“Human Trafficking and Protections for Undocumented Victims in the United States,” David A. Shirk and Alexandra T. Webber, annotated bibliography

Norito Hagino



There are two types of human trafficking according to the authors: forced labor and commercial sex. Human traffickers target undocumented migrants by promising “safe passage” and “employment” in the U.S. and later exploit them for commercial sex and forced labor. It is difficult to combat human trafficking in the U.S. For example, authority goes into a prostitute ring that uses and holds human trafficking victims in custody but the traffickers escape (pg. 172). In most cases, the victims will not give any information about the traffickers because they fear punishment. They will be deported immediately.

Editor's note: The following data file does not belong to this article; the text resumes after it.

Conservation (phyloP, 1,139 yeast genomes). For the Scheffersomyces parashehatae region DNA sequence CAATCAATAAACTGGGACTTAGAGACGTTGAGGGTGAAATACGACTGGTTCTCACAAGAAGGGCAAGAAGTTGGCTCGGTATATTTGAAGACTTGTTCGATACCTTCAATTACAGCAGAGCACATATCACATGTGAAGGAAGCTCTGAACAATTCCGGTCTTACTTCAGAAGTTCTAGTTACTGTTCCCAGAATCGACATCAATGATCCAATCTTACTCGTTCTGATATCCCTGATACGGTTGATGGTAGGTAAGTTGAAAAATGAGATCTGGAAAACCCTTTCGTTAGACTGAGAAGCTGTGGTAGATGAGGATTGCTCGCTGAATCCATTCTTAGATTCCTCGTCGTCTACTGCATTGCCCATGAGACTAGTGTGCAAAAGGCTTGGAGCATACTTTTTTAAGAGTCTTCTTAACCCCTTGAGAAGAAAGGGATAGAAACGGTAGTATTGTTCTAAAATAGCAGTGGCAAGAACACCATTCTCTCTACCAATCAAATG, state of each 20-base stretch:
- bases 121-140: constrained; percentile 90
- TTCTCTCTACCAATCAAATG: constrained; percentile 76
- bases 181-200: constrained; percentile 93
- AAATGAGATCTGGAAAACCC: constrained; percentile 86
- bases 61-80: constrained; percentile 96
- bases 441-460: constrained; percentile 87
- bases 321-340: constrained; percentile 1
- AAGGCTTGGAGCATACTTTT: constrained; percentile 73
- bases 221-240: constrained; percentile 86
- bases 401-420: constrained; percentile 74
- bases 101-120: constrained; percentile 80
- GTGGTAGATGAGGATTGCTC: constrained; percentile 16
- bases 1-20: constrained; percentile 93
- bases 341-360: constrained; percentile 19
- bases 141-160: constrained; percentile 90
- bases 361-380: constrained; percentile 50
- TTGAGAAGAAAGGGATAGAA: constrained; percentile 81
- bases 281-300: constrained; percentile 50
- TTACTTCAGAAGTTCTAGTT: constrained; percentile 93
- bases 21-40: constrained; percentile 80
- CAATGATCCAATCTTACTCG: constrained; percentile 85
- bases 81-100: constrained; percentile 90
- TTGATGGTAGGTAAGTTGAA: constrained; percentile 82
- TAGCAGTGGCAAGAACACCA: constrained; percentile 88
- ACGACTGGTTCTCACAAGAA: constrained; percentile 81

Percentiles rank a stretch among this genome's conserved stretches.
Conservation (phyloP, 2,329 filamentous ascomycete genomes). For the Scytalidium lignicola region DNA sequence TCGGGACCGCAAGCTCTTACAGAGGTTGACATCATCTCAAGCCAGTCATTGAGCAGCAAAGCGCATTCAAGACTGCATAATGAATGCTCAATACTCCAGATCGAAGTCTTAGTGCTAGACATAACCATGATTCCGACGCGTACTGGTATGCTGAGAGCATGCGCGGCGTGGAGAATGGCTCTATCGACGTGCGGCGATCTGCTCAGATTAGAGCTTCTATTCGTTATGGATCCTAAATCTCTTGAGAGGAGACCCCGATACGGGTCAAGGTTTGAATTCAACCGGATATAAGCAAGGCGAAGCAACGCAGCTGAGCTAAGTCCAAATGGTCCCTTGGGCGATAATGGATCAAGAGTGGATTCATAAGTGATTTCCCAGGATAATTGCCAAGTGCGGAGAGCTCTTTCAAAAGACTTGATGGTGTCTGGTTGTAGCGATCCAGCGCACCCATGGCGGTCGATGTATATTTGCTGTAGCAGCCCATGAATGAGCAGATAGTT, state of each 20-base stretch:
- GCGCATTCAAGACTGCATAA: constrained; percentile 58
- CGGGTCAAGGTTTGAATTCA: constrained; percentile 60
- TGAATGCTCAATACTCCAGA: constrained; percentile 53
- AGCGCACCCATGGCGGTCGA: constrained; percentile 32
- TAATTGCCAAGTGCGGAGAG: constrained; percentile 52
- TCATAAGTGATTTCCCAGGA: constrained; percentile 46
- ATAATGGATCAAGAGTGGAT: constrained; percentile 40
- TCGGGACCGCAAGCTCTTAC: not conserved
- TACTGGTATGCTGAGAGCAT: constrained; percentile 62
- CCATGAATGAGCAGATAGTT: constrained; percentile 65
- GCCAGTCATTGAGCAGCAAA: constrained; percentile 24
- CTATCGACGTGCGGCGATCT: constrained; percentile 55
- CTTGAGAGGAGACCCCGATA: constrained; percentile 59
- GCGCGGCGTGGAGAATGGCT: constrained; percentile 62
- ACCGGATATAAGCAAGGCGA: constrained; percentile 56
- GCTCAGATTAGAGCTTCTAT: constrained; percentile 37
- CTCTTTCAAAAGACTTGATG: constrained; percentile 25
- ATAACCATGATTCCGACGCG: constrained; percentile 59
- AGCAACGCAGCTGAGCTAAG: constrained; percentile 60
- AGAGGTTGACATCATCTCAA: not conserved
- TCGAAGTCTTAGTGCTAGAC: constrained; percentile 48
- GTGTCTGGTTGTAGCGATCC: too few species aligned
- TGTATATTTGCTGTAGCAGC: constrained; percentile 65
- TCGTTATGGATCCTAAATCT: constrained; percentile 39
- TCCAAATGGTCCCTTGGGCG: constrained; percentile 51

In order to prevent this dilemma, the government initiated the Trafficking Victims Protection Act of 2000 (TVPA). This grants a T-visa to victims of severe form of human trafficking. The T-visa gives an individual a temporary non-immigration status and public benefits (food, insurance, housing, etc.). This is beneficial for the government in the sense that the victims will have time to assist in the prosecution of their traffickers. However, the weakness of the TVPA is that even though it allows 5000 T-visas to be passed per year but only about 150 is passed every year (pg. 176). Furthermore, the conditions for an undocumented immigrant to be passed for a T-visa are too strict, according to the authors. It is argued that numerical estimates and types of human trafficking cases must be re-evaluated by the government, at the same time reconsidering the criteria at which undocumented immigrants are passed for T-visas (pg. 181). The government’s actions of the TVPA and T-visa are new steps towards legalizing illegal immigrants in the U.S. but it can be said that at this point, the program is still incomplete.

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